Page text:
New IPs always come with an air of mystery and Majin and the Forsaken Kingdom is no different.  Is this kingdom one of wonder or is it truly forsaken?




Majin enters into the action-adventure genre.  When a game does this is has two real competitors, Zelda and Metroid though some would argue about Metroid games being in this genre.  Either way this genre has been on lock-down for generations of consoles and handhelds and while other games have done well in this genre none have really tried to compete with Zelda.

Majin feels like a Zelda game for kids.  By that I mean nothing about the game is taxing on your mind and nothing is really hard about this game.  The game is set up in different sections, one for each element you Majin can get.  They are locked off until you beat a boss so the pacing is nice and the map never feels overwhelming.  There are around 40 or 50 rooms on the map total.

The controls are extremely simple.  Your character can jump, dodge and attack that's it and you know all of that from the get go.  Your Majin grows slightly throughout the game but it really doesn't add anything that is hard to learn or use.  Using the Majin is as easy as holding down one of the triggers or bumpers to bring up his radial menu.

Something that was bothersome was the near lack of an item system.  The only items you collect are seeds that your Majin eats to gain strength and new outfits that are hardly worth mentioning.  No item system means no menu system, at least one that is useful.  All it shows you is your level and friendship level as well as how many fruit your Majin has eaten.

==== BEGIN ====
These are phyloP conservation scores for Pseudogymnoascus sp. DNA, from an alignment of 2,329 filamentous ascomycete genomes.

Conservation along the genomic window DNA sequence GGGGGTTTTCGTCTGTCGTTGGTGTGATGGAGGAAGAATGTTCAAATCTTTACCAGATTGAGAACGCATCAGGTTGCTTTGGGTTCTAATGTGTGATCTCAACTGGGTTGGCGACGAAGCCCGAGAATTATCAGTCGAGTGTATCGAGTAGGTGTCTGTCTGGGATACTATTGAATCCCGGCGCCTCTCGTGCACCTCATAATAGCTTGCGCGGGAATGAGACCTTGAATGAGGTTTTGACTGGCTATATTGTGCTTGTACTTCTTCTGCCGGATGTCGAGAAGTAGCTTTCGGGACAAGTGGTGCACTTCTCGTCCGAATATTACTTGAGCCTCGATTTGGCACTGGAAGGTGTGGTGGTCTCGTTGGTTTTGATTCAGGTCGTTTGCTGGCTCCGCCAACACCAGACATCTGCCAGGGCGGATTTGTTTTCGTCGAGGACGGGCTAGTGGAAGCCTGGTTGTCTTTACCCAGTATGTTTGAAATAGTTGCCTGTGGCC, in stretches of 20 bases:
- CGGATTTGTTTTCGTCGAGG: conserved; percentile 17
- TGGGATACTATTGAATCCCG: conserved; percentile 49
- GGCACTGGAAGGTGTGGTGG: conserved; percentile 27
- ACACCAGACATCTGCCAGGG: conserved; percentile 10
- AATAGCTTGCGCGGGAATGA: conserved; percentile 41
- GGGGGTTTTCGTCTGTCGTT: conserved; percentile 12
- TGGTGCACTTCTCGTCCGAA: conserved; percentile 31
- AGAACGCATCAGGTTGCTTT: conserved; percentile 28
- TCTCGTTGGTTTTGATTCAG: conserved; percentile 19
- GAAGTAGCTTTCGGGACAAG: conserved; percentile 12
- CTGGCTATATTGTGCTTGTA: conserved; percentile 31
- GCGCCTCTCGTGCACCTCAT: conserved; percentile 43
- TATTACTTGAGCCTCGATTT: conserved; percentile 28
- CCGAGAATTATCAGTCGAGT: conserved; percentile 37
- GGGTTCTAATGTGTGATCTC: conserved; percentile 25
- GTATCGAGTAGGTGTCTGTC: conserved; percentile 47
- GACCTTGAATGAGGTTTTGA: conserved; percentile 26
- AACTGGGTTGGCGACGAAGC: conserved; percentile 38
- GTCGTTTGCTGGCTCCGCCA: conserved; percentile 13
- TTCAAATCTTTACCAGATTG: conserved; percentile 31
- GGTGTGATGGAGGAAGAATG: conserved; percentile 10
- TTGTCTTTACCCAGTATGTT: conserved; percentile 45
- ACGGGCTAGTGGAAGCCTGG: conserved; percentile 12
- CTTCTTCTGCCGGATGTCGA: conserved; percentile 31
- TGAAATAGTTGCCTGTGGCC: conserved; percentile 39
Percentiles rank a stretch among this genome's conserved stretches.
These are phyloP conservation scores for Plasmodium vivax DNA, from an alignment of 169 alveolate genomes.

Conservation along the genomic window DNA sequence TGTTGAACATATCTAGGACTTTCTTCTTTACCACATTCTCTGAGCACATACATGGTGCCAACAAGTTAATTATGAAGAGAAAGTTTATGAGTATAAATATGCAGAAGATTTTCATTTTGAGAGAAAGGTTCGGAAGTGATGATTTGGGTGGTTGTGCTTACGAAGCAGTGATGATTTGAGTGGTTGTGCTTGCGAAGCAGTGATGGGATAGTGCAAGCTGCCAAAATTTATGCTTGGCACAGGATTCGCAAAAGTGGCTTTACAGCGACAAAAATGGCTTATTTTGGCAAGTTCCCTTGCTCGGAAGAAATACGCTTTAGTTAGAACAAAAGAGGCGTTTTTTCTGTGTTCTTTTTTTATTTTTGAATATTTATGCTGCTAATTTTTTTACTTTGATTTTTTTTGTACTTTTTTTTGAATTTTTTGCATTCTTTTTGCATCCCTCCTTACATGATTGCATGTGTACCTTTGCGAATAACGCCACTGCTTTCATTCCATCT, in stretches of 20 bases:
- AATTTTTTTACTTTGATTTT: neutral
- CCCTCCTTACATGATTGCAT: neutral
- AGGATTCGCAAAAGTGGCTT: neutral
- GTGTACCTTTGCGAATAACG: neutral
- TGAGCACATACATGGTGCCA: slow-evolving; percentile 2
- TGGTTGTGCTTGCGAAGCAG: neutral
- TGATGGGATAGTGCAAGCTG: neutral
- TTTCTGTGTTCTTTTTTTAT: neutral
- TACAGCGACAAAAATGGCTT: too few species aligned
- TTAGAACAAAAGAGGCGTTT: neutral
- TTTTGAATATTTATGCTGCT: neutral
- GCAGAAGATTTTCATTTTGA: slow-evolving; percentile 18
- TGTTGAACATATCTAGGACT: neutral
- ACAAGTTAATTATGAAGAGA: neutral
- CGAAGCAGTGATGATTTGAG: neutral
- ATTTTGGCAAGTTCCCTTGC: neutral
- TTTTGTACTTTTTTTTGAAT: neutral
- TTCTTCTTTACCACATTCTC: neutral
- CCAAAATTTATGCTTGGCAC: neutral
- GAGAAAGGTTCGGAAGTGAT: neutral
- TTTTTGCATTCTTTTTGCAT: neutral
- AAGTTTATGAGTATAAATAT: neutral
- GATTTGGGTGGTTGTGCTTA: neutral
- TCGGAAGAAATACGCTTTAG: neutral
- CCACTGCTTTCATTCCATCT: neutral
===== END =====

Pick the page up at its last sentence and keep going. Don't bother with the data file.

The level system is another let down.  You kill an enemy you get orbs which cause you to level after a certain number is gathered.  You gain health and strength every level and every so often you gain a title which is meaningless.  The level system is so basic you feel like something more could have been done, such as a simple stat system that allows the players to place some stat points.  The friendship level goes up when you and your Majin do a combination attack.  These are basically knocking an enemy over and pressing the button prompt to deal massive damage.  You gain combo damage, titles and gain new looking attacks but you have no control over what attack is done.  Again the system is so basic you wish for more control over what happens when you level.

I did run into some jumping issues.  I would go to jump my character just wouldn't jump.  Other problems were the Majin not attacking or acting when told to so and him randomly falling over when you are running around outside of battle.  It was cute once, not a hundred times, literally.